“I believe you are right, Fanny,” was his reply, after a short consideration. “I believe our evenings are rather returned to what they were, than assuming a new character. The novelty was in their being lively. Yet, how strong the impression that only a few weeks will give! I have been feeling as if we had never lived so before.” 
“I suppose I am graver than other people,” said Fanny. “The evenings do not appear long to me. I love to hear my uncle talk of the West Indies. I could listen to him for an hour together. It entertains me more than many other things have done; but then I am unlike other people, I dare say.” 
“Why should you dare say that?” (smiling). “Do you want to be told that you are only unlike other people in being more wise and discreet? But when did you, or anybody, ever get a compliment from me, Fanny? Go to my father if you want to be complimented. He will satisfy you. Ask your uncle what he thinks, and you will hear compliments enough: and though they may be chiefly on your person, you must put up with it, and trust to his seeing as much beauty of mind in time.” 
Such language was so new to Fanny that it quite embarrassed her.“Your uncle thinks you very pretty, dear Fanny— and that is the long and the short of the matter. Anybody but myself would have made something more of it, and anybody but you would resent that you had not been thought very pretty before; but the truth is, that your uncle never did admire you till now—and now he does. Your complexion is so improved!—and you have gained so much countenance!—and your figure—nay, Fanny, do not turn away about it—it is but an uncle. If you cannot bear an uncle’s admiration, what is to become of you? You must really begin to harden yourself to the idea of being worth looking at. You must try not to mind growing up into a pretty woman.” 
“Oh! don’t talk so, don’t talk so,” cried Fanny, distressed by more feelings than he was aware of; but seeing that she was distressed, he had done with the subject, and only added more seriously — 
“Your uncle is disposed to be pleased with you in every respect; and I only wish you would talk to him more. You are one of those who are too silent in the evening circle.”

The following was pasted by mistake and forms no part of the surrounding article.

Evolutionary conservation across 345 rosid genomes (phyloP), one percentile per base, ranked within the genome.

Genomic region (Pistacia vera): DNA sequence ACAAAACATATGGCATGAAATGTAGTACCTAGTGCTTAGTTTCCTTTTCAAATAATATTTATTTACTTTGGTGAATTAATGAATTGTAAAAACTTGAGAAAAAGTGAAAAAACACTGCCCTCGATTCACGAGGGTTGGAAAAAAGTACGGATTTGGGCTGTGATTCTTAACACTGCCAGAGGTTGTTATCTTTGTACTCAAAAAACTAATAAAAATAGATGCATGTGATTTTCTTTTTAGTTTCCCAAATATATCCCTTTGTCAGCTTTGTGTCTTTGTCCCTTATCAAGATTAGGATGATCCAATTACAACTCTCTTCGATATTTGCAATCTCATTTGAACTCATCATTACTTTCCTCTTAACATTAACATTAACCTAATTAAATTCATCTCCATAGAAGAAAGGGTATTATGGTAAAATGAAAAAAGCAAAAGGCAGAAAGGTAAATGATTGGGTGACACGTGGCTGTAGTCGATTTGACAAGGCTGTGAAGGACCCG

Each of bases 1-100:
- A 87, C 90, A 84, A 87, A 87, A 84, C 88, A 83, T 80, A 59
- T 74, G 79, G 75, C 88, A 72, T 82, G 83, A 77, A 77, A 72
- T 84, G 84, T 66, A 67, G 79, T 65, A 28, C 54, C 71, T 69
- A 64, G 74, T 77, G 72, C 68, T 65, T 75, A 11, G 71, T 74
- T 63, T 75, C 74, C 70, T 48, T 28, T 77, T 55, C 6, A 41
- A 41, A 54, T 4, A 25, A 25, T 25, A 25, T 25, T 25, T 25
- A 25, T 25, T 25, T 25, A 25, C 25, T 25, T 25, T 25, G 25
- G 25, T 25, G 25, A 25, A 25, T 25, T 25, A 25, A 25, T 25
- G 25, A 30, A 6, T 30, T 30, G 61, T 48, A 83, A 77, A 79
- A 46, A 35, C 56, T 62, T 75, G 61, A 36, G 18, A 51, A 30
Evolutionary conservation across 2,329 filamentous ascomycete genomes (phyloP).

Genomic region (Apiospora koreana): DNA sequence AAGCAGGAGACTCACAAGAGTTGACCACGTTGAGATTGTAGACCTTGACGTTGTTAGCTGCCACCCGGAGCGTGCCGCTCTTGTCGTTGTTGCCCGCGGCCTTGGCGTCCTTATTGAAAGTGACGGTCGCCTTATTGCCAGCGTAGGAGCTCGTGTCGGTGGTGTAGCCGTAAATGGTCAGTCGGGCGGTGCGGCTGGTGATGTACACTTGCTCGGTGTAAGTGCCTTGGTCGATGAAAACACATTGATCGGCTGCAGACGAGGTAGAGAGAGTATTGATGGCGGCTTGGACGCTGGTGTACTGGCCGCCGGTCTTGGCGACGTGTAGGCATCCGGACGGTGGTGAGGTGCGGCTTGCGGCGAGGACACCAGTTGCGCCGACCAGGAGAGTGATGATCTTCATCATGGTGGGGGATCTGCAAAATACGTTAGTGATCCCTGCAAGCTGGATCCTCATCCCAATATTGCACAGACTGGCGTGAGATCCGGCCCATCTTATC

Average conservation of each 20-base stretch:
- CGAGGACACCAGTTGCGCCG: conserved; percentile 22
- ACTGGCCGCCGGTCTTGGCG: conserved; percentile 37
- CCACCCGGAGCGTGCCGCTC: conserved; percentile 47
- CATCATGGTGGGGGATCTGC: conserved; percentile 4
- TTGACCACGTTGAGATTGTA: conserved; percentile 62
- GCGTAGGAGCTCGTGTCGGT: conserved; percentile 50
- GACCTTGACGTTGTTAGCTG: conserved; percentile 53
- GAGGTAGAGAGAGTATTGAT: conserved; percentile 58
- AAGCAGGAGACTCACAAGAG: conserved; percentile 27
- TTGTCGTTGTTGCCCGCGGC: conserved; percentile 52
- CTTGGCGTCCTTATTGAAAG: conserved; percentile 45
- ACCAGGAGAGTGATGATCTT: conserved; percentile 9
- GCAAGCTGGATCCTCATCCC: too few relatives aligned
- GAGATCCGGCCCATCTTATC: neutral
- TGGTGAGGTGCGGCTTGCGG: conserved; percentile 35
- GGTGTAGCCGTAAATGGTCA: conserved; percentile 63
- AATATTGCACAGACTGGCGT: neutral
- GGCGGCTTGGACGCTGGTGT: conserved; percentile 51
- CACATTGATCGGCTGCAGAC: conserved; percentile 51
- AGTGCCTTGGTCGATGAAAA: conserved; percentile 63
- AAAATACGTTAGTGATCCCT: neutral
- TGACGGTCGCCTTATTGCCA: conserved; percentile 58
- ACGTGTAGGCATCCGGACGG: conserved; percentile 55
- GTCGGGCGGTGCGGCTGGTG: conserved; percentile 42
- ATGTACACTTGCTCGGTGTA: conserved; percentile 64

The question is, how insular is Fanny Price? She is most likely a Tory like her respected aunt and uncle, and her embrace of old architecture and old country ways (modest, decorous and against modernisation) is associated with Toryism (in Jane Austen's view). She is prudish and judgemental; she thinks acting is immoral. Was Austen trying to make her heroine unsympathetic as possible?


The answer is no. Jane Austen does try to make Fanny sympathetic despite her intolerance and illiberality. Although she is Tory-minded, she is a more liberal one, which differentiates her from Sir Thomas. Take this scene between Fanny and Edmund.


“But I do talk to him more than I used. I am sure I do. Did not you hear me ask him about the slave- trade last night?”
“I did — and was in hopes the question would be followed up by others. It would have pleased your uncle to be inquired of farther.”
“And I longed to do it — but there was such a dead silence! And while my cousins were sitting by without speaking a word, or seeming at all interested in the subject, I did not like — I thought it would appear as if I wanted to set myself off at their expense, by showing a curiosity and pleasure in his information which he must wish his own daughters to feel.”
Fanny evidently opposes the slave-trade, associated with the Tories. Though passive, she has some strength of mind to go against her uncle's use of slave labour in his plantation. She is passive, because her social status is lower, she is introverted and people find her boring to be with. But deep within she thinks and challenges certain norms. When a subject stirs her attention, she thinks and feels deeply, and becomes more vocal unlike her usual self. People often accuse Fanny of being holier-than-thou, but the truth is she is deeply interested in the human condition. She may not like people in general but she is sympathetic to the slaves, unlike the so-called liberal Crawfords and younger Bertrams who have no interest in the subject. They may be Whiggish, but they are ultimately hypocrites with no feeling in broader concerns. Though supposedly insular (because she is old-fashioned and introverted) Fanny shows herself to be more liberal-minded than the rest of them. And I think this more than compensates for her judgementalism. She is also acutely sensitive to Sir Thomas' feelings about what he must think of his daughters.

Fanny Price illustrates the paradox in introverts. Susan Cain has written of highly sensitive people (a large proportion of whom are introverted). While seemingly dull and passive, she has a richer inner imagination. Whereas the Crawfords and younger Bertrams who are lively and interesting on the outside have no profound thoughts the way she does, and are ultimately shallow.

Wednesday, 30 October 2013

Another school essay on Jane Eyre

Found this essay I wrote back at school lying around. It is dated 5th October 2009.

Charlotte Brontë's "Jane Eyre" chronicles the life of a young woman's struggle to gain independence over her own life. Indeed, it is the unusual aspect of this novel, instead of having a heroine who finds ultimate protection in a man, that astonished the reviews: "Reality - deep, significant reality."